First Time Git Setup | Git Config Global


Now that you are familiar with the basic concepts of Git, now we are ready to setup git environment. In this tutorial we will install and configure git.


Install Git

Git’s official website provides detailed instructions on installing Git on your local machine, depending on your operating system.

The easiest way to install Git is through a package manager based on your operating system. Package managers usually have older but more reliable versions of Git. If you’re using Linux, you can install Git through the terminal using a package manager. For the popular Linux distro Ubuntu, Git can be installed using apt-get.

First we will add a new repository to install the latest stable Git version:

root@ubuntu:~# add-apt-repository ppa:git-core/ppa
 The most current stable version of Git for Ubuntu.

For release candidates, go to .
 More info:
Press [ENTER] to continue or Ctrl-c to cancel adding it.

Hit:1 bionic InRelease
Hit:2 bionic-updates InRelease                                    
Hit:3 bionic-backports InRelease                                                                                  
Get:4 bionic InRelease [20.8 kB]                                                                         
Get:5 bionic-security InRelease [88.7 kB]          
Get:6 bionic/main i386 Packages [3,020 B]           
Get:7 bionic/main amd64 Packages [3,032 B]
Get:8 bionic/main Translation-en [2,252 B]
Fetched 118 kB in 2s (60.1 kB/s)                    
Reading package lists... Done

Next install git package:

root@ubuntu:~# apt-get install git


Check git version

Once you have Git installed, you can check the version of the git installed:

root@ubuntu:~# git --version
git version 2.32.0


Git configuration files

Git configuration files are all simple text files in the style of .ini files. The configuration files are used to store preference and settings used by multiple git commands. Like other tools, git supports a hierarchy of configuration files.


Hierarchy of git configuration files

Following represents the git configuration files hierarchy in decreasing precedence:

  • .git/config: Repository-specific configuration settings manipulated with the --file option or by default. You can also write to this file with the --local option. These settings have the highest precedence.
  • ~/.gitconfig: User-specific configuration settings manipulated with the --global option.
  • /etc/gitconfig: System-wide configuration settings manipulated with the --system option if you have proper Unix file write permissions on it. These settings have the lowest precedence. Depending on your actual installation, the system settings file might be somewhere else (perhaps in /usr/local/etc gitconfig), or may be entirely absent.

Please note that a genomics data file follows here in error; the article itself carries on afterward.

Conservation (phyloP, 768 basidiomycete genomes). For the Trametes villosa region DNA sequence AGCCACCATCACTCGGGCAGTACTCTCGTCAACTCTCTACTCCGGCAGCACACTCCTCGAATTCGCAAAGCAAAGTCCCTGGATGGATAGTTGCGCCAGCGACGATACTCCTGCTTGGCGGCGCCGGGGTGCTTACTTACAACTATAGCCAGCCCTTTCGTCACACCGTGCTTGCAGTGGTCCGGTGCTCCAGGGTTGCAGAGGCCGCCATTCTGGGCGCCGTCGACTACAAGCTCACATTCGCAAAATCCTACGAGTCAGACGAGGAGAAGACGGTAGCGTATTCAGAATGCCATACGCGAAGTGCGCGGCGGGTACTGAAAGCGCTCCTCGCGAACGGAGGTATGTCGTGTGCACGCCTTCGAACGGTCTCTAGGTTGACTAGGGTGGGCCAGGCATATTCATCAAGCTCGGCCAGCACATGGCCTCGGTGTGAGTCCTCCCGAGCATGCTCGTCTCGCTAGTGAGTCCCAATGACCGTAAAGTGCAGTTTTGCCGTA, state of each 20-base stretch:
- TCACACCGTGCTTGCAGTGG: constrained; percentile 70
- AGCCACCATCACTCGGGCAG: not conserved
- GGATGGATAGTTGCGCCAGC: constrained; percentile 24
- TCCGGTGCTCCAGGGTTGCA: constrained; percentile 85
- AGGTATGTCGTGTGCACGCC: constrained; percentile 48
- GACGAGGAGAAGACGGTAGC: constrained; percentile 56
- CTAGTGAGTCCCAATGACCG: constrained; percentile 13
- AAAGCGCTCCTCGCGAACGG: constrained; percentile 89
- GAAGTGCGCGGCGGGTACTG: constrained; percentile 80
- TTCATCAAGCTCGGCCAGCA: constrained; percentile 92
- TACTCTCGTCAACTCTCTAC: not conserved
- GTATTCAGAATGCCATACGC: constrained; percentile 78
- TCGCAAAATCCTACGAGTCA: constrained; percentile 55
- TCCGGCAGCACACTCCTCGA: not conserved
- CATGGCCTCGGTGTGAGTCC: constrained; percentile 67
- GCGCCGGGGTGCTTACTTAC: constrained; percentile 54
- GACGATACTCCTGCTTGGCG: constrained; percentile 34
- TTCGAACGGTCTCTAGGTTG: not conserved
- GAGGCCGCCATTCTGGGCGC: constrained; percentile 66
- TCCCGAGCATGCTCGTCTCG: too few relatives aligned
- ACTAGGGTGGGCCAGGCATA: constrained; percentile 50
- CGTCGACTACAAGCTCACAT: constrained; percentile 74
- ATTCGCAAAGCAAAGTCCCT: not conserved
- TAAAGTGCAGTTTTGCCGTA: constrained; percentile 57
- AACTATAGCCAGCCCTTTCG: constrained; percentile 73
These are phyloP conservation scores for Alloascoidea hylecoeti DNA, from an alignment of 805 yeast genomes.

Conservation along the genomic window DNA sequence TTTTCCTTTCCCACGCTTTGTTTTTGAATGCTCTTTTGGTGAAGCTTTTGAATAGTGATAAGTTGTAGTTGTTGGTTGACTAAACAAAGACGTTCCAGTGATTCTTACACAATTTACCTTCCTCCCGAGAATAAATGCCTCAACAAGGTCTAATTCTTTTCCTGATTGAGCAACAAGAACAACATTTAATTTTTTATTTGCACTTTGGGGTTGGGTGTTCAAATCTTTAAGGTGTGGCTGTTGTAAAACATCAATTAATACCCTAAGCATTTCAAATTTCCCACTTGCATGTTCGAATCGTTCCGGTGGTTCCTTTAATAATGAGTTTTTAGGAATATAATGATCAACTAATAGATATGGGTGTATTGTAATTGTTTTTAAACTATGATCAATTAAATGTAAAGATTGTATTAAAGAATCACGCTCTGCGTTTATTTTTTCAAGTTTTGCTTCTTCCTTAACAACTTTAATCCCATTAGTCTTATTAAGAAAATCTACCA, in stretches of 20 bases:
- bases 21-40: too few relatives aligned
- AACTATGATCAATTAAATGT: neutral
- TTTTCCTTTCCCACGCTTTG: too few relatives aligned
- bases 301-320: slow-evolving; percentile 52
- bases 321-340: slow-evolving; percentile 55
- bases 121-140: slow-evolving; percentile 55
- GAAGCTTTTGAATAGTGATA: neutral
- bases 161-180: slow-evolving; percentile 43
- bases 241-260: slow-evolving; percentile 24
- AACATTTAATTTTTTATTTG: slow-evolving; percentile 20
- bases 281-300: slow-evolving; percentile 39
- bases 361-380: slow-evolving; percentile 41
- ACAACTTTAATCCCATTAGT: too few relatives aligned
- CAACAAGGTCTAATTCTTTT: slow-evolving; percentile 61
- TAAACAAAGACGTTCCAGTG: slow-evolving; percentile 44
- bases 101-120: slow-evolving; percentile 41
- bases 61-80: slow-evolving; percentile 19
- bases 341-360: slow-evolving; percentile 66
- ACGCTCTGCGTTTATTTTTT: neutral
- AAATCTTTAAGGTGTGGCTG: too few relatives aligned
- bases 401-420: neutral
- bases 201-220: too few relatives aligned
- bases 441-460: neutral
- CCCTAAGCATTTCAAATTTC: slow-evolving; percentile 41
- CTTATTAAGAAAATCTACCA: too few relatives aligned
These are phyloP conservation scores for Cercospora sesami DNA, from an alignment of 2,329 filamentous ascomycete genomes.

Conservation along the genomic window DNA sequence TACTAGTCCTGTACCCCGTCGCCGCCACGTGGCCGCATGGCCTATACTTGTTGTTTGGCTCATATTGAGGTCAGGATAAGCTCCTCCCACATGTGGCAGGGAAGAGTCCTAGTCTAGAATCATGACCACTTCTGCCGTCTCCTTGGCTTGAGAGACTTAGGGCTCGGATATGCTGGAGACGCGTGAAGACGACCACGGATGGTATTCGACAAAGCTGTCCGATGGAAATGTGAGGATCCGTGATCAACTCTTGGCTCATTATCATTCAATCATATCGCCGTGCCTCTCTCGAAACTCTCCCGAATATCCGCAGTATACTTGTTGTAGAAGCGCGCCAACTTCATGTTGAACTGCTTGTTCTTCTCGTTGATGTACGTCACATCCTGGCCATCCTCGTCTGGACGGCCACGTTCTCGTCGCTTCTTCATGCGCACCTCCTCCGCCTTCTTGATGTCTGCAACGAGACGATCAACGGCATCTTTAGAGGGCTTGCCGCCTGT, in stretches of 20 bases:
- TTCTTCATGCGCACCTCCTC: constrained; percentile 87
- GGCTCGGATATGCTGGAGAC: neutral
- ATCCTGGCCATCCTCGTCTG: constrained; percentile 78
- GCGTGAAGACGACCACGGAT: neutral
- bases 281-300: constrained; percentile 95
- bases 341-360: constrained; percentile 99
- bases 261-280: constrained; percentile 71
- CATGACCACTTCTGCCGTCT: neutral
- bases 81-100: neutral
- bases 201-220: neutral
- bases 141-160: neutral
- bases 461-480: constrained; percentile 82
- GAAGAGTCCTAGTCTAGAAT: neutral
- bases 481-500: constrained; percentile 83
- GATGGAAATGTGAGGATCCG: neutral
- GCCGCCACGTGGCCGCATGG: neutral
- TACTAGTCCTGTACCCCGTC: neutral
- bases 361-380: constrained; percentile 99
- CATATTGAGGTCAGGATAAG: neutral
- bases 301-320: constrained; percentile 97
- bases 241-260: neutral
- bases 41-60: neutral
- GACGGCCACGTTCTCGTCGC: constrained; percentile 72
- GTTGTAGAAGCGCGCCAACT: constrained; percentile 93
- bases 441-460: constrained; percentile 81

Setup git environment

Set Username

Assign a username which will be used for each commit globally:

root@ubuntu:~# git config --global "Deepak Prasad"


Set Email Address

Assign an email address which will be used for each commit globally:

root@ubuntu:~# git config --global ""


Set Default Editor

You can set the editor to the editor of your choice either by changing the $EDITOR environment variable or with the core.editor configuration target,

root@ubuntu:~# git config --global core.editor vim


Set default branch name

Starting in Git 2.28, git init will look to the value of init.defaultBranch when creating the first branch in a new repository. If that value is unset, init.defaultBranch defaults to master.

To set main as the default branch name do:

$ git config --global init.defaultBranch main

We plan to use master as default branch so we will leave this command.

There are some more set of important configuration parameters which should be configured, I will share them in upcoming articles once we have initialized our repository.


List configuration values

You can now list the applied configuration to your git server:

root@ubuntu:~# git config --list Prasad

You can also check the same in ~/.gitconfig file:

root@ubuntu:~# cat .gitconfig 
	name = Deepak Prasad
	email =
	editor = vim

You can also get the individual configuration value using:

root@ubuntu:~# git config
Deepak Prasad

root@ubuntu:~# git config

root@ubuntu:~# git config core.editor



In this git tutorial we covered the steps to install and do a basic configuration of git environment. Although this is a very basic configuration, we will continue with the configuration in next articles once we setup our repository.


Further Readings

First-Time Git Setup - Git
Git Configuration - Git

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Deepak Prasad

Deepak Prasad

He is the founder of GoLinuxCloud and brings over a decade of expertise in Linux, Python, Go, Laravel, DevOps, Kubernetes, Git, Shell scripting, OpenShift, AWS, Networking, and Security. With extensive experience, he excels in various domains, from development to DevOps, Networking, and Security, ensuring robust and efficient solutions for diverse projects. You can connect with him on his LinkedIn profile.

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